US 5466483 A
A method for producing a silica mask on metal oxide surface is disclosed. Benzaldehyde is adsorbed on neutral or weak alkaline metal oxide surface, and then tetra-methoxy silane is deposited. The tetra-methoxy silane is hydrolyzed by water vapor into silica and the adsorbed benzaldehyde is removed by NH3 as benzo-nitrile. Thus a silica mask is produced on the metal oxide surface, and the mask has vacancies corresponding to the removed benzaldehyde. The vacancies act as the adsorption sites for shape selective adsorption.
1. A method for producing a silica mask on a metal oxide surface comprising:
adsorbing acidic molecules, selected from at least one member of the group consisting of aromatic carboxylic acids and aromatic aldehydes on a metal oxide surface on which said acidic molecules can be adsorbed, which surface is neutral or alkaline in that it comprises molecules which are capable of adsorbing said acid molecules, at a density of less than that of a mono-molecular layer of the acidic molecules on the surface, whereby forming a coating of said acidic molecules on a portion, which is less than all, of said metal oxide surface,
after the adsorption of said acidic molecules on said metal oxide surface, depositing molecules which are a precursor of silica on at least the portion of the metal oxide surface which does not contain said adsorbed acidic molecules,
thereafter removing the acidic molecules from the metal oxide surface leaving the silica precursor molecules on a portion of the metal oxide surface, and
decomposing the silica precursor molecules into silica as a mask on said metal oxide surface with gaps in said silica mask where said adsorbed acidic molecules had been.
2. A method of producing a silica mask on a metal oxide surface according to claim 1, wherein, in the substantial absence of solvent:
said acid molecules are deposited for adsorption on said metal oxide surface from a gas phase comprising said molecules; and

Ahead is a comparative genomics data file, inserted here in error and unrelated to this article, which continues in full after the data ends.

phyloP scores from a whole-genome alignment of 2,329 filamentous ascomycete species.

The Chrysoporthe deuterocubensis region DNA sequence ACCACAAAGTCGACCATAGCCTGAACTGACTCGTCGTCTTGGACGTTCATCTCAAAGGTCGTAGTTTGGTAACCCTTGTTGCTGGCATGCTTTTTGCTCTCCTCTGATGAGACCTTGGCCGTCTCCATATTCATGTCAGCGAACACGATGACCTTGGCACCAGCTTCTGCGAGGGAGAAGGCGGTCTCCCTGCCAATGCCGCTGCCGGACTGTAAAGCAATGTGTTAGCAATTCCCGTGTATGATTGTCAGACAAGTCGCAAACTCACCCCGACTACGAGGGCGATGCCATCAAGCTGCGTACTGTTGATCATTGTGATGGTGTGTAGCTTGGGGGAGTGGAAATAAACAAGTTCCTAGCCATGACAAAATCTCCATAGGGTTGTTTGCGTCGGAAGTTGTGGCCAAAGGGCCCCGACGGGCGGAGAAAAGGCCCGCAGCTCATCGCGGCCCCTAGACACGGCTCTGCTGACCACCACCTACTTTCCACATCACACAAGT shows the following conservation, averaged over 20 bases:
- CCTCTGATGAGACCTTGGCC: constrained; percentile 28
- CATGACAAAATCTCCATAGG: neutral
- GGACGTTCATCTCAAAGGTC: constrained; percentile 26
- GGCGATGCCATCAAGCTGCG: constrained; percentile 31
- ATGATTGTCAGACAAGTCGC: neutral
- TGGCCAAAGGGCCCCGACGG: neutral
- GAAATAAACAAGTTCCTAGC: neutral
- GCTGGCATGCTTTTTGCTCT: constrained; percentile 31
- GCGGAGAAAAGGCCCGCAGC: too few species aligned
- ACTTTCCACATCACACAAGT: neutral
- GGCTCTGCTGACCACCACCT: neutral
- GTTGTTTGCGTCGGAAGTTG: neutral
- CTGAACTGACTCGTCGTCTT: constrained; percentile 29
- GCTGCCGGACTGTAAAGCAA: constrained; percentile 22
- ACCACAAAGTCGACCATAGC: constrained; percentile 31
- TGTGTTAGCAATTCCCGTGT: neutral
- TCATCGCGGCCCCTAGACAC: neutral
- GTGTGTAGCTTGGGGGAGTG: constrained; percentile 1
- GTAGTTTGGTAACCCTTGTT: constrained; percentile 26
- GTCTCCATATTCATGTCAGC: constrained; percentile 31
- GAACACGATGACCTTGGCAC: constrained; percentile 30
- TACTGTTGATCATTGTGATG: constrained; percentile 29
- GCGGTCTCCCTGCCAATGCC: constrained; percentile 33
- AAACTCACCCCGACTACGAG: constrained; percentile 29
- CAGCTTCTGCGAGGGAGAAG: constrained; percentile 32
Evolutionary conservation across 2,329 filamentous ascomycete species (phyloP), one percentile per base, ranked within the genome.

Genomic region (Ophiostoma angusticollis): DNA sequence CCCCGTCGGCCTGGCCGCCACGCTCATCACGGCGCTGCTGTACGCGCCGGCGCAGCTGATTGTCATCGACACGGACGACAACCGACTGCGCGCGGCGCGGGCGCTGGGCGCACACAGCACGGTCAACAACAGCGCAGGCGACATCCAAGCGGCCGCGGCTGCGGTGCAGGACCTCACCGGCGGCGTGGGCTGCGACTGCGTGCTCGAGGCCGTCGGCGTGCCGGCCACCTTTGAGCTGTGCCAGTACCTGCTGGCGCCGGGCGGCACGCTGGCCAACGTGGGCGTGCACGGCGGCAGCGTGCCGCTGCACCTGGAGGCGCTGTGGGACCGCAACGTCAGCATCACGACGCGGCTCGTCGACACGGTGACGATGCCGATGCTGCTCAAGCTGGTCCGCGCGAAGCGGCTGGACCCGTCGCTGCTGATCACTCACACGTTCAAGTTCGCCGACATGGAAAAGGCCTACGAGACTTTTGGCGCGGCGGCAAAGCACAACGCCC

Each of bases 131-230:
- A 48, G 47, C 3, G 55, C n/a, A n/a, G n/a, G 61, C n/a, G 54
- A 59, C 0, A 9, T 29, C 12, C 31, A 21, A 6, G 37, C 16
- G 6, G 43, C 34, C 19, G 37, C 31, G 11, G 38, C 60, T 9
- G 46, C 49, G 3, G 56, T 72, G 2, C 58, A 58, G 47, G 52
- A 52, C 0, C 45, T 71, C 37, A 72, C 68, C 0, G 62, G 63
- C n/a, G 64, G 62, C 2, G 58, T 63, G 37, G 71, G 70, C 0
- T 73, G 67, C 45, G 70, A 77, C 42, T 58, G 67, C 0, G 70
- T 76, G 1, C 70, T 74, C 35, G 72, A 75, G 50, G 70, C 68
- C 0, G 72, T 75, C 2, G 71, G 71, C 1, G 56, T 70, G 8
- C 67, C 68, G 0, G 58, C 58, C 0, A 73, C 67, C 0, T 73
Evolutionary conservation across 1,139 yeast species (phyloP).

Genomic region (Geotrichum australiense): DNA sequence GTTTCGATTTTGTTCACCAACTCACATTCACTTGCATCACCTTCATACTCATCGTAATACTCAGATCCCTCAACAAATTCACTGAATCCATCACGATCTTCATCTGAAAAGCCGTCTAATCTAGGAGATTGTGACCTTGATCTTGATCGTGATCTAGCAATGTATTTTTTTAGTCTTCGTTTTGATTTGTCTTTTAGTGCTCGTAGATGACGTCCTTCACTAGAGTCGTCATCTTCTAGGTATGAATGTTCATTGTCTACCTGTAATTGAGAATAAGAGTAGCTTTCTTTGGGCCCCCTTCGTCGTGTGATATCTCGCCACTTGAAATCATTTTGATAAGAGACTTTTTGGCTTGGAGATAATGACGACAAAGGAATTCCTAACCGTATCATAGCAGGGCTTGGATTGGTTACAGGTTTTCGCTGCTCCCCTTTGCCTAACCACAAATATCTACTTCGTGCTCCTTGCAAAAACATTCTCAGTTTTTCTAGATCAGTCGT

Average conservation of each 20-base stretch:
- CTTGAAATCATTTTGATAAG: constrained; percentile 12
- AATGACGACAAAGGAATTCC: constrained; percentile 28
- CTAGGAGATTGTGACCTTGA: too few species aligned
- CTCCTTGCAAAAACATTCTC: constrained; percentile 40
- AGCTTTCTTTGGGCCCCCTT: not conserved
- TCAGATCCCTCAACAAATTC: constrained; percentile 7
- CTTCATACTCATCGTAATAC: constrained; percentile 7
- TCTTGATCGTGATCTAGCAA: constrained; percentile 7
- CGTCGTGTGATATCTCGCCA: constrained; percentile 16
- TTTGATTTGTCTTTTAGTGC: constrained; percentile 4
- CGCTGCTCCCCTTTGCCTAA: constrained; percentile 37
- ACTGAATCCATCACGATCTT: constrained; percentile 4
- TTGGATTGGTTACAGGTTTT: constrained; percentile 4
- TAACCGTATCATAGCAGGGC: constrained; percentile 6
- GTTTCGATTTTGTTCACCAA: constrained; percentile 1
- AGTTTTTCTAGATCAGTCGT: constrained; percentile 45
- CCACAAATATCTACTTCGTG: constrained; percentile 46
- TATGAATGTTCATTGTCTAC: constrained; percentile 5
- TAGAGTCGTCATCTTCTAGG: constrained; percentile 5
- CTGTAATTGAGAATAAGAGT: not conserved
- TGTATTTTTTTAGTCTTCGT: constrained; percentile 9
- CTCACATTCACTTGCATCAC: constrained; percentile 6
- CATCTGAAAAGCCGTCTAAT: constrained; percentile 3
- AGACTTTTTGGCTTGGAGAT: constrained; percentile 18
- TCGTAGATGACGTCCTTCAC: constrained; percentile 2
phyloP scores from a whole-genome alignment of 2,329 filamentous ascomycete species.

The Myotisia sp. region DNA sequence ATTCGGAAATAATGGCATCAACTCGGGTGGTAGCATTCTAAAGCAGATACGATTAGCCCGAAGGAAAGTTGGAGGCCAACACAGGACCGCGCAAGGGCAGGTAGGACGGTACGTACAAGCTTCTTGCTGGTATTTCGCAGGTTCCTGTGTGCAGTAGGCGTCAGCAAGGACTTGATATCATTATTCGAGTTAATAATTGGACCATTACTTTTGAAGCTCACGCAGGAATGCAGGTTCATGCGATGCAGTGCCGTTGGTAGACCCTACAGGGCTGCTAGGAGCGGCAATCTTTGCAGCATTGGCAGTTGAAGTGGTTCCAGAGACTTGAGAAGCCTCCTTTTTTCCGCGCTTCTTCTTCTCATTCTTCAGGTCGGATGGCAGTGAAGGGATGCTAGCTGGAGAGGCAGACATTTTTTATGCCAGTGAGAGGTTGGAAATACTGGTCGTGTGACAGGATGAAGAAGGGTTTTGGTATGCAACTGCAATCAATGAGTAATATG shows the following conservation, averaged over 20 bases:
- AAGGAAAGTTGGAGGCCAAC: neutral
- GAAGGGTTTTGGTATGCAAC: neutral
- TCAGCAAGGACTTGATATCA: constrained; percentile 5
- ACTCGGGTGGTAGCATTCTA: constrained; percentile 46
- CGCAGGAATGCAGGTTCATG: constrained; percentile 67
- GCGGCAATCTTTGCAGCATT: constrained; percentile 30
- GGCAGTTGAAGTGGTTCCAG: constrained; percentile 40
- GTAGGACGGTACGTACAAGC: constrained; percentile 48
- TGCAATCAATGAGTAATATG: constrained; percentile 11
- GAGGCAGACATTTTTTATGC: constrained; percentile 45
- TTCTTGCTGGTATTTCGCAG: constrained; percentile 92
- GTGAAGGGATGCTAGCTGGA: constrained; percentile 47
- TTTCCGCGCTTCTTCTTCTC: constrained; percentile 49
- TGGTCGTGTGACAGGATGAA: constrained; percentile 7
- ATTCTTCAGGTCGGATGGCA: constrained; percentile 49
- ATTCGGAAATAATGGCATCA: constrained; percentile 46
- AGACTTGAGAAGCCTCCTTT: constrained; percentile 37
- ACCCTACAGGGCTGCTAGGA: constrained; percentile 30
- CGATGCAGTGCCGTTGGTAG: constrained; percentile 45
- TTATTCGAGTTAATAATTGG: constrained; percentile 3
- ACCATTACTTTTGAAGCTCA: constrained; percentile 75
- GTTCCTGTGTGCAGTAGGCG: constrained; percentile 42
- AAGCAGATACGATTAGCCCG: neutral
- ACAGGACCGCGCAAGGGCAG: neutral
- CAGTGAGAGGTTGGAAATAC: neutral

said precursor is deposited, on said metal oxide surface having acid molecules partially adsorbed thereon, from a gas phase comprising said silica precursor.
3. A method for producing a silica mask on metal oxide surface according to claim 2,
including bonding said precursor molecules of silica onto the metal oxide surface through M--O--Si bonds during their deposition , wherein M, 0, and Si represent a metal atom, an oxygen atom, and a silicon atom respectively, and
including decomposing said precursor molecules of silica by reaction with water vapor.
4. A method for producing a silica mask on metal oxide surface according to claim 1,
wherein said metal oxide is selected from the group consisting of Al2 O3, SnO2, TiO2, ZrO2 and MgO.
5. A method for producing a silica mask on metal oxide surface according to claim 1,
wherein said precursor molecules of silica are molecules of an alkoxy silane compound.
6. A method for producing a silica mask on metal oxide surface according to claim 1,
wherein said adsorbed acidic molecules are removed by reaction with ammonia or an amine compound.
7. A method as claimed in claim 1 wherein said adsorbed acidic molecules are desorbed simultaneously with decomposing of said silica precursor to silica.
The present invention relates to a method for producing a silica mask on metal oxide surface and more particularly to a method for producing a silica mask having vacancies of specific sizes on metal oxide surface and controlling the sizes of the adsorption sites. Metal oxides provided with the silica masks are adapted to shape selective adsorption and usable as catalysts, adsorbents, and such sensors as gas sensors and biosensors.
Zeolite compounds are well known as shape selective adsorbents. They selectively adsorb specific molecules by controlling their pore diameters. They have been used for separating specific molecules from molecule mixtures and also used as selective catalysts. However, since they select molecules with their pores, desorption of the adsorbed molecules is not easy and requires such treatment as pressure-swing. In place of sieving molecules with the pores of zeolite compounds, the present inventors have investigated to produce masks on metal oxide surface for shape specific adsorption.
The object of the present invention is to provide a method for producing a shape selective mask on a metal oxide surface for shape specific adsorption. Metal oxides with such masks do not need pressure swing for desorption. Such masked metal oxides are applicable to gas sensors, biosensors, or the like in which only the materials to be detected are selectively adsorbed on the metal oxides through the mask. They are also applicable to use as catalysts and molecular separators in a gas or a Iiquid phase.
According to the invention, acidic molecules are adsorbed on a neutral or alkaline metal oxide surface at a desired density of less than that of a monomolecular surface layer, then precursor molecules of silica are deposited on the surface between the adsorbed acid molecules. The adsorbed acidic molecules are then removed, and the deposited silica molecules are decomposed into silica. Thus a silica mask is produced on the metal oxide surface.